Wounds from impaled objects are some of the nastiest and most difficult to treat for a number of reasons. It is essential to follow some basic steps when rendering first aid to an impalement victim in order to minimize serious and potentially fatal injuries. Let’s take a look at some basic techniques that you can use to stabilize and transport the victim to a location where they can receive appropriate medical care.
One common misconception about an impalement is that if it occurs in an extremity, such as the thigh or arm, it is less dangerous. This can not be further from the truth, and the object may have severed a major blood vessel or artery, broken through a bone or destroyed nerves. An impalement along joints is also potentially dangerous due to the likelihood that ligaments or tendons may be severed. Never assume that injuries in these locations are less severe, and always approach an impalement with the worst-case scenario in mind.
Keep in mind that you never want to remove an impaled object under any circumstances. This is imperative for a couple of reasons. First, the object may cause further damage as it is being pulled out. Keep in mind that there is a real possibility, especially if the injury occurs in the torso or abdomen, that internal injuries have been sustained. Keeping the object in place will prevent the expansion of injuries while acting as a sealant or a plug that can keep blood and fluids inside of the damaged area. Pulling it out can release these fluids, and this can lead to massive internal bleeding or infection.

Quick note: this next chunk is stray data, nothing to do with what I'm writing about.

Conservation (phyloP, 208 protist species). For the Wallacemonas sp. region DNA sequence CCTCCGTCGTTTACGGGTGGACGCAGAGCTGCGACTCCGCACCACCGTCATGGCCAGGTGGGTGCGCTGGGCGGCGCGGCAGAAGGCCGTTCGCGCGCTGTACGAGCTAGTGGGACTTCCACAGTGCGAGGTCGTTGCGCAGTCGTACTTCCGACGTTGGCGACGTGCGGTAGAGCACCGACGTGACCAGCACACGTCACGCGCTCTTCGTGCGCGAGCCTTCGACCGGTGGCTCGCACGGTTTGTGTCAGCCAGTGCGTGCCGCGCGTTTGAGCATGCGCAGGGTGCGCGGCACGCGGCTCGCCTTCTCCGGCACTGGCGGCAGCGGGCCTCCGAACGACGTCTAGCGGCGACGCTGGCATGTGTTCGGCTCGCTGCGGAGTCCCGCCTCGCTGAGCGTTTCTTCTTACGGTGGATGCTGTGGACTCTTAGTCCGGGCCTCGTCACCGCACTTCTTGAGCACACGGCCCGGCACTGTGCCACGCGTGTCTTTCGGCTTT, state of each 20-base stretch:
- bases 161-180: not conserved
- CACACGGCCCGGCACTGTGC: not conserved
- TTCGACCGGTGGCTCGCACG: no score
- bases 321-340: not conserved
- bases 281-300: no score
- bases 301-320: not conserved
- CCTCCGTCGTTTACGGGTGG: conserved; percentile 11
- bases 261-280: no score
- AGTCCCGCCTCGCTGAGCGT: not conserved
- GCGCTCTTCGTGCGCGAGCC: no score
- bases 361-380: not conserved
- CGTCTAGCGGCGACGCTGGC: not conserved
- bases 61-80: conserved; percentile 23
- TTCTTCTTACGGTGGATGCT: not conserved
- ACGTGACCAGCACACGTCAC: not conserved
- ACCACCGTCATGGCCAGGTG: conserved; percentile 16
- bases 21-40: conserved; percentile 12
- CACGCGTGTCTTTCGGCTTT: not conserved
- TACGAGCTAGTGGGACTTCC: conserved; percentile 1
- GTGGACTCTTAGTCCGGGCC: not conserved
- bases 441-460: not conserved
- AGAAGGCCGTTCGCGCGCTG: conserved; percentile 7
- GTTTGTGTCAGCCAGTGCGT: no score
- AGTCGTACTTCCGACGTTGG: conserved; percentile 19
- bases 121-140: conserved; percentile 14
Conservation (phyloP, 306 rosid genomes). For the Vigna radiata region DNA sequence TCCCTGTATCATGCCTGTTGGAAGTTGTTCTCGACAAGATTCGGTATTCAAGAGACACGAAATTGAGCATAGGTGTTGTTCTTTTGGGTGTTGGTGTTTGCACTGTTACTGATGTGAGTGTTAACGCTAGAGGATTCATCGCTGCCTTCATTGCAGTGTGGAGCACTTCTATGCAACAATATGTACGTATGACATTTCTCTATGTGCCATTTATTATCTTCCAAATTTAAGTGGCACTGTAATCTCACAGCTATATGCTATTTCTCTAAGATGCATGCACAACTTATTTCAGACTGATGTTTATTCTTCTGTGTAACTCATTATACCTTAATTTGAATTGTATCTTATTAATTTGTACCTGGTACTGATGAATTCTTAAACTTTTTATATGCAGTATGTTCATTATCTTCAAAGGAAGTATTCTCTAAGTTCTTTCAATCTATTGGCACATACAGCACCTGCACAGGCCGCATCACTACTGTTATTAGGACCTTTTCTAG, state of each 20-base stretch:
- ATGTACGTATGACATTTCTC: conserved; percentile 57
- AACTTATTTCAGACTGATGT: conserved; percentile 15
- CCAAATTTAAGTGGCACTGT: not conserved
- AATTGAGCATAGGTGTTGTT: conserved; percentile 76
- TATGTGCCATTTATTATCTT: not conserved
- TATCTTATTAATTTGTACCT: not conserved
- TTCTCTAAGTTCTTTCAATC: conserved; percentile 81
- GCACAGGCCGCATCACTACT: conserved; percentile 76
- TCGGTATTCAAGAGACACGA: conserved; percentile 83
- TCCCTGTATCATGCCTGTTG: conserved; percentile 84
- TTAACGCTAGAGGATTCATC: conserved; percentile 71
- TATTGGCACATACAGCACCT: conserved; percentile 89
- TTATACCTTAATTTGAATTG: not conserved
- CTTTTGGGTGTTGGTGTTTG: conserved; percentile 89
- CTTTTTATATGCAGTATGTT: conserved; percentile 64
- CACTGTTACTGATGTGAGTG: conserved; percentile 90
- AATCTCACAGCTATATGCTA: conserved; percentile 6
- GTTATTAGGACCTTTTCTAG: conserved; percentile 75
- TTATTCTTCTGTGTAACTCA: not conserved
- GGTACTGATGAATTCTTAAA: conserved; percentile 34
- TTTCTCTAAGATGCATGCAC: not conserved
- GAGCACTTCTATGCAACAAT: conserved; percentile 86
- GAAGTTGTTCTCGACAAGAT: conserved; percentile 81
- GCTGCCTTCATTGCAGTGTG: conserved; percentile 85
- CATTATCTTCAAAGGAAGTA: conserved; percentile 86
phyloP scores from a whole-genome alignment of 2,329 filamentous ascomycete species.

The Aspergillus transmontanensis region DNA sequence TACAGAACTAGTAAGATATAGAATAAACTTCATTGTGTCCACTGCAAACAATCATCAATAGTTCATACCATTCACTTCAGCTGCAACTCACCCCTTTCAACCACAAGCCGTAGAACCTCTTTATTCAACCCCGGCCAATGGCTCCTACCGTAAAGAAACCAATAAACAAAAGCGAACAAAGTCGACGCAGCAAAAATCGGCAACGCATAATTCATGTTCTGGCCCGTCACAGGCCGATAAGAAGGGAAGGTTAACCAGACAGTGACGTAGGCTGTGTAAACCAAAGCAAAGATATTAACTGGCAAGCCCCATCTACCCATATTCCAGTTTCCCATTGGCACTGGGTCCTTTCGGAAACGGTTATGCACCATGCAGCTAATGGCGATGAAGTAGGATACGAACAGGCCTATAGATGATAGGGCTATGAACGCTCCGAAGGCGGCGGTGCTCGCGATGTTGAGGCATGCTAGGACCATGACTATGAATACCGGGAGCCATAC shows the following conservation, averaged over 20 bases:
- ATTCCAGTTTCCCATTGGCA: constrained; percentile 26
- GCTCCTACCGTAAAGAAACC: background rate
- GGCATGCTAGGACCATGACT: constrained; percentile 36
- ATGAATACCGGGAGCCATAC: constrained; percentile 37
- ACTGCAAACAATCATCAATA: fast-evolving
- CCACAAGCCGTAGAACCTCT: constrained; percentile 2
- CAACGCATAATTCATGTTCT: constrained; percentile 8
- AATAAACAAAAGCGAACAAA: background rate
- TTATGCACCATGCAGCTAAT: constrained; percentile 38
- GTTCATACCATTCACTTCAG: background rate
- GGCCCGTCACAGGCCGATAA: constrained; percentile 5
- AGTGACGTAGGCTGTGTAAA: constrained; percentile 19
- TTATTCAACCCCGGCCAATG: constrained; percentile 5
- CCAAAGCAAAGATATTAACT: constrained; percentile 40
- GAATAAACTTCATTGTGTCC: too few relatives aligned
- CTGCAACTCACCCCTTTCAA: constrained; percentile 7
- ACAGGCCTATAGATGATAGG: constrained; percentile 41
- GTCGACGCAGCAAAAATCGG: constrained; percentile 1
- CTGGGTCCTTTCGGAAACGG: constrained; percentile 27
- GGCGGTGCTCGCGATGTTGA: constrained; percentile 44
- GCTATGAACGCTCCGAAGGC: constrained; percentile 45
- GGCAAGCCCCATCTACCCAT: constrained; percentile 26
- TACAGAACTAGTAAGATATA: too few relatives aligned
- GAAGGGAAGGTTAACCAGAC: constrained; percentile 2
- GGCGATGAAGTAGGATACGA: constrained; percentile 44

The first step is to immobilize the object and minimize the risk of it causing further internal damage. This is often more complicated than it seems, especially if the object is sharp, large or heavy. You also want to make sure that you exert minimal pushing or pulling pressure on the object as you are securing it in place. The first step is to pack the area around the object and wound with some gauze or fabric. Try to avoid using cotton because the tiny fibers will come loose and contaminate the wound, and this will require extensive cleaning during treatment.
The next step is to immobilize the object by adding more soft material above and below the wound site. You can use towels, shirts, pants or any type of linen. Keep layering the material until it rises enough to cover at least half of the length of the object. Gently add pressure to compact the linen against the object and to reinforce the strength of the packing. Next, take some duct or surgical tape and wrap it over the packing and completely around the part of the body where the injury is located. Use as many strips as necessary to secure the object and packing in place.
Finally, move the patient in a manner that will minimize the chances of disturbing the object as you prepare to transport them to a hospital or clinic. Use your best judgment in terms of deciding how to move the patient since each situation is unique and will require at least some form of improvisation.
You may also want to consider cutting the object down to a more manageable size. This is perfectly acceptable as long as doing so won’t cause further harm to the patient. Make sure that you secure the object firmly as you are cutting to minimize movement and the aggravation of the injury. You also want to make sure that the patient is protected from the act of cutting by covering them with some thick material until the cutting is complete. Finally, you want to make sure to cut the object at least a few inches above the wound site so that it can be immobilized and secured properly. Never cut down a knife or blade, and never bend an object in an attempt to crack it into a smaller piece.
These are just a few things to consider when dealing with an impalement in the field. Just remember that the priority is to get the victim to an emergency facility where internal injuries can be assessed and treated. Remember that much of the damage from the injury will most likely occur beneath the surface, and there is also a risk of serious infection as well. Don’t delay medical care and never try to treat these types of injuries in the field.